A Colorado Springs father fatally shot his teenage step-daughter Monday, saying he thought she was a burglar. Prior to the incident, police received a call about a burglary in progress. But when they got there, they found the 14-year-old with a gunshot wound. She was taken to the hospital and died soon after, according to CBS Denver.
The incident is the latest tragedy involving the use of deadly force to protect the home. And it is one of several incidents in which a parent has killed their own child after they mistook them for a burglar. Last September a Connecticut teacher shot and killed his 15-year-old son after his neighbor called to say she thought she saw a robber in the front yard. Just a few weeks after that, a retired Chicago police officer shot and killed his 48-year-old son after he came in the back door late one night. And an off-duty police officer killed his son last July while the two were on vacation in upstate New York, after he told police he believed him to be an intruder. In that case, shooter Michael Leach was charged with second-degree manslaughter and is facing prison time.
Police have not said yet if they will file charges against the Colorado Springs father whose name has not been released, but Colorado is one of many states that has a “shoot first” law that authorizes the use of deadly force in defense of one’s home, and shields individuals who do so from any criminal or civil charges. Although Colorado does not have a Stand Your Ground law, it does have its own version of what is known as the Castle Doctrine, which allows homeowners to use deadly force to protect their dwelling without a duty to retreat. The law was dubbed the “Make My Day,” law after the 1983 Clint Eastwood film ”Sudden Impact,” in which Detective Harry Callahan — “Dirty Harry” — aims a gun at a criminal suspect and says, ”Go ahead, make my day.”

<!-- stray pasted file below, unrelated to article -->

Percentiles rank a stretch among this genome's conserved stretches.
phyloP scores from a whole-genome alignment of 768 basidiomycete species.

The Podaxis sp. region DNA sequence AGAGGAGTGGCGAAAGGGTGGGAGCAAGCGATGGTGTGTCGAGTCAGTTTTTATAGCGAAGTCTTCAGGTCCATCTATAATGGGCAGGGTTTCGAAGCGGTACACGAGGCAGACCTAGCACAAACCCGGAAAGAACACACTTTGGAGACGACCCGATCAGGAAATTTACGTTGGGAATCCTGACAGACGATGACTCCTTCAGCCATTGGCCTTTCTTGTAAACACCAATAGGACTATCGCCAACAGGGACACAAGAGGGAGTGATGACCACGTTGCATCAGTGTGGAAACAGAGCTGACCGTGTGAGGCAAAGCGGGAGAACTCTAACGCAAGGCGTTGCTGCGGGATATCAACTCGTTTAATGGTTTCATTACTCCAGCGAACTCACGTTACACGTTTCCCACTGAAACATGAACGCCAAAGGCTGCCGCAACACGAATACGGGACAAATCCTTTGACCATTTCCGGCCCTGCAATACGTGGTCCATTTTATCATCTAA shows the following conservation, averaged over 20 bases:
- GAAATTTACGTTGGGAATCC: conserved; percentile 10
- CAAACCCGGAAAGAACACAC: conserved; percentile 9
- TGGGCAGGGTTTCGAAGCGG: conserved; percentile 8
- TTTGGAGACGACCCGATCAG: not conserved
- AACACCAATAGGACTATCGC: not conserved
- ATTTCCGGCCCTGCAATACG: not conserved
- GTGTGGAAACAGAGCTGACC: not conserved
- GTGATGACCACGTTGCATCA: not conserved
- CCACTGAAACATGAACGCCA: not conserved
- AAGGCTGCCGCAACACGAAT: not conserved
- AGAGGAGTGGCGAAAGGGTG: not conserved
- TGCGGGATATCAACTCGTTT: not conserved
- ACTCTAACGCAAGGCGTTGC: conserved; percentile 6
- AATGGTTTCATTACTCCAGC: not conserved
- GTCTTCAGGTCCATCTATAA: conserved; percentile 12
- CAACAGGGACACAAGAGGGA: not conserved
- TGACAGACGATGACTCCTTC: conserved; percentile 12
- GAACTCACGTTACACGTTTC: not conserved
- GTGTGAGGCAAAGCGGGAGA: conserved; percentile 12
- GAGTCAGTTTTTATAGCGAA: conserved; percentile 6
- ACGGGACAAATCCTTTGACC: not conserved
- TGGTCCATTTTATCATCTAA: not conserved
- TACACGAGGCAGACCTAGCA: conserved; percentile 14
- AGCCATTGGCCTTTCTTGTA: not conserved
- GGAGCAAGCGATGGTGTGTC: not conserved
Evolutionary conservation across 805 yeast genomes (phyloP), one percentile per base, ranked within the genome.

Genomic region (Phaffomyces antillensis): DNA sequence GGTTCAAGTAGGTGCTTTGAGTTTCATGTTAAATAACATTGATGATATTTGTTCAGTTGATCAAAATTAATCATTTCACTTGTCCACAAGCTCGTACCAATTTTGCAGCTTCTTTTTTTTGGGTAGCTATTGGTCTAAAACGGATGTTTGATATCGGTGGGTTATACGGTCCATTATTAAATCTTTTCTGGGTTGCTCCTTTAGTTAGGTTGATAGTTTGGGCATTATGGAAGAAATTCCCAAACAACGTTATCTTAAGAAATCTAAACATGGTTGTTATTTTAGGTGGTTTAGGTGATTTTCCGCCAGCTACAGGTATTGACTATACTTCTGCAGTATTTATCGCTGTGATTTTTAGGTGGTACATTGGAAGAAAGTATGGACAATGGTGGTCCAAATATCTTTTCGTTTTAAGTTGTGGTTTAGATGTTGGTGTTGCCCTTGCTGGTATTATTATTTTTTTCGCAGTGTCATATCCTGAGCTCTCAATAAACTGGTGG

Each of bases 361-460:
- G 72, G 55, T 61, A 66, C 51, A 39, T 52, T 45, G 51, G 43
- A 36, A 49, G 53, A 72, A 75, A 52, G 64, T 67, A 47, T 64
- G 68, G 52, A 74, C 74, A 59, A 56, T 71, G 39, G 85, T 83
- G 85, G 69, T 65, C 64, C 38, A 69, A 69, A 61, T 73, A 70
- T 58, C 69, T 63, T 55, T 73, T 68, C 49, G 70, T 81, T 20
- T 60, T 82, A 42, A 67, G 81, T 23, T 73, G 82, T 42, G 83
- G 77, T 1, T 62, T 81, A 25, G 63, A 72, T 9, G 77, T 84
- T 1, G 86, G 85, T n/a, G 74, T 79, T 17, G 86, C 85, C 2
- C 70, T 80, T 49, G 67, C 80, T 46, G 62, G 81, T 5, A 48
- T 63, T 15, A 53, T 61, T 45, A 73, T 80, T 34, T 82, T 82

The statute is particularly broad because it authorizes deadly force not just for fear of great bodily harm or death, but anytime a person “has made an unlawful entry into the dwelling, and when the occupant has a reasonable belief that such other person has committed a crime in the dwelling in addition to the uninvited entry, or is committing or intends to commit a crime against a person or property.” Castle doctrine laws that empower civilians with guns to take the law into their own hands have been associated with many tragedies, in cases involving those seeking help after a car accident, an elderly man with Alzheimer’s who wandered onto another’s property, and the fatal shooting of a 20-year-old who walked onto a neighbor’s porch to escape a potential police bust of underaged drinking.
The Colorado law gave criminal immunity to a homeowner who shot a teen intruder as he tried to flee through the front door of the home, even though he was no longer threat. Unlike in some other states, however, the deadly force must occur inside the home — not on a porch or yard. Last year, lawmakers unsuccessfully sought to expand the deadly force immunity to those protecting their businesses.